He noted the waste also was turned away by the Czech government, and the state of Utah did everything in its power to avoid receiving the ash left behind after incineration at Oak Ridge, forcing most of it to be shipped back to Germany.

    EnergySolutions, a Utah-based multinational company that operates radioactive waste disposal facilities in Oak Ridge, said the process is safe when the proposal was introduced a few months ago. Company officials also said EnergySolutions has treated low-level radioactive waste — such as X-ray equipment, medical waste or contaminated clothing and mops from nuclear plants — for American businesses and the government at Oak Ridge since the facility opened more than 20 years ago.

    “There’s more [radioactive] tritium in the atmosphere from cosmic rays from the sun than what we’d ever emit from there,” EnergySolutions spokesman Mark Walker said last March.

    On Wednesday, Walker said in an email that EnergySolutions appreciates “the rigorous and thorough analysis by the NRC. As always, we will comply with state and federal regulations.”

    Because the licenses have been approved but not yet signed, the company has not confirmed import dates for the waste, he said.

    Future concerns

    Tennessee is the only state that allows commercial burning of radioactive waste, licensing six incinerators. The state already receives 75 percent of the nation’s low-level radioactive waste — about 41 million pounds per year, according to state records.

    With German waste now permitted to enter the U.S. and come to Oak Ridge, Safer expects Tennessee to become “the destination for processing radioactive waste from all over the world.”

    And with the acceptance of waste with low-level radiation, environmental groups fear highly radioactive waste is not off the table, either.

    In separate recent tours of Tennessee Valley Authority nuclear power plants, both Sen. Lamar Alexander, R-Tenn., and TVA President and CEO Tom Kilgore told reporters they are expecting announcements of a TVA and Oak Ridge National Laboratory partnership to reprocess or recycle spent nuclear fuel, which is highly radioactive.

    Reprocessing nuclear fuel is controversial and done in other countries, but not in the U.S. because critics say it creates more pollution and is a terrorist and nuclear proliferation threat.

    NRC spokesman David McIntyre said the two kinds of radioactive levels “are two different animals,” and only the low-level radioactive materials are in play in the recent approval.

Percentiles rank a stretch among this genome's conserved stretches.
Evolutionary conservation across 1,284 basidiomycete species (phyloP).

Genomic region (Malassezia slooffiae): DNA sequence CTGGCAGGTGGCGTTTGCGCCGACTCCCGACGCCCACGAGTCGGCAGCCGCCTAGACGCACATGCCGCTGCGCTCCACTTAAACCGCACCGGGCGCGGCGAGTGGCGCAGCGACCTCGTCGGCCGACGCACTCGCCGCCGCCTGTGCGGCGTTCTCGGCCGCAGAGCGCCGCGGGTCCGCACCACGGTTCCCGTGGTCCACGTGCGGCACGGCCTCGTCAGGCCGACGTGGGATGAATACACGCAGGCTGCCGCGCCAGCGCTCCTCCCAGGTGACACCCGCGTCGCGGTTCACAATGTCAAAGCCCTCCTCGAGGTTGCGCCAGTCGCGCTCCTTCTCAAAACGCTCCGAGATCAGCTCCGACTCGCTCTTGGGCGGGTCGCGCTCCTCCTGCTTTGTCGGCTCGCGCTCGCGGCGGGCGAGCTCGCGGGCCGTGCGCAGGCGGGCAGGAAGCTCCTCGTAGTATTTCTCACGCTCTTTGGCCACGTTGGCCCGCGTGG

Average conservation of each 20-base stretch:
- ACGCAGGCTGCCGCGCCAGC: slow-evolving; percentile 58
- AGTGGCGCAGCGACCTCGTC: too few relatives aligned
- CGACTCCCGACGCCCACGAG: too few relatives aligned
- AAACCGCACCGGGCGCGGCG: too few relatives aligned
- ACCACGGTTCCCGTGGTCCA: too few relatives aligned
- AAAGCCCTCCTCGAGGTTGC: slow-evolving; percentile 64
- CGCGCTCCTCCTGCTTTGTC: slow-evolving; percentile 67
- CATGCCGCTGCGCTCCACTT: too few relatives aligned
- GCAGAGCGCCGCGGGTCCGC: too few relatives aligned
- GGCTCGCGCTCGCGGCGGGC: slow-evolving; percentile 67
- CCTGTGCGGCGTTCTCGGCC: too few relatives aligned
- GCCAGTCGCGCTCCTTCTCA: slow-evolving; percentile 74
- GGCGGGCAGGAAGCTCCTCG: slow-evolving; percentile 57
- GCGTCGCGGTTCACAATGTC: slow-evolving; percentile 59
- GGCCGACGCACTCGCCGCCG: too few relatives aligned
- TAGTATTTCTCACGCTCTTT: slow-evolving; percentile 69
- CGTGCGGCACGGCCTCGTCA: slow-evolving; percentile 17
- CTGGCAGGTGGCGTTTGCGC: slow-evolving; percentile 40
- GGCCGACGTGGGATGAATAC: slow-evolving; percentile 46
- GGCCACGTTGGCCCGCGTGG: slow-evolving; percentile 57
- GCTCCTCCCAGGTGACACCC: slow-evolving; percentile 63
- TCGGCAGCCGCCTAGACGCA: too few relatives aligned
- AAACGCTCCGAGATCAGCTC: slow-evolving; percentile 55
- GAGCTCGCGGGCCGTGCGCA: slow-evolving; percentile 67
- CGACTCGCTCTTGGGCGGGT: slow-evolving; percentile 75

Sara Barczak, director for high risk programs at CleanEnergy.org, an advocacy group for renewable energy sources, said Tennessee’s history with the World War II’s Manhattan Project in Oak Ridge — which helped develop the first atomic bomb — makes it hard for policymakers to change the state’s course.

    “Tennessee already is a dumping ground, and Oak Ridge is a player … and is open arms,” she said. “Those things are not good for Tennessee, and reprocessing is not good for nuclear proliferation goals.”

    Safer also took state officials to task for not taking a stand against what he called “a crack” in the door.

    “It really does open the door a little bit wider to the next nuclear proposal and, the fact is that the state [environmental regulators] and the governor presented no opposition,” he said.

    Tisha Calabrese-Benton, spokeswoman for the Tennessee Department of Environment and Conservation, said the decision to bring foreign waste to Tennessee was up to the federal Nuclear Regulatory Commission, not the state.

    “From the state’s perspective, EnergySolutions is required to follow the requirements of its licenses, which are designed to be protective of human health and the environment, no matter where the waste originates,” she said.

    Calabrese-Benton said EnergySolutions already is licensed by the state to handle low-level nuclear waste. The new licenses, which are specific to Oak Ridge, outline the type and quantity of radioactive material allowed onsite, as well as its handling requirements.

    “In addition to facility-required monitoring, TDEC’s Division of Radiological Health performs independent monitoring, inspects the facilities and reviews facility monitoring results to ensure the license requirements are being met,” she said.

    Safer said Tennessee’s rules are too lax, a product of nuclear energy being a big business in the state. After German waste comes here, “then who?” he asked.

    “The Japanese? Is it possible that we will receive ‘low-level’ radioactive waste from the Fukushima Dai-ichi disaster?”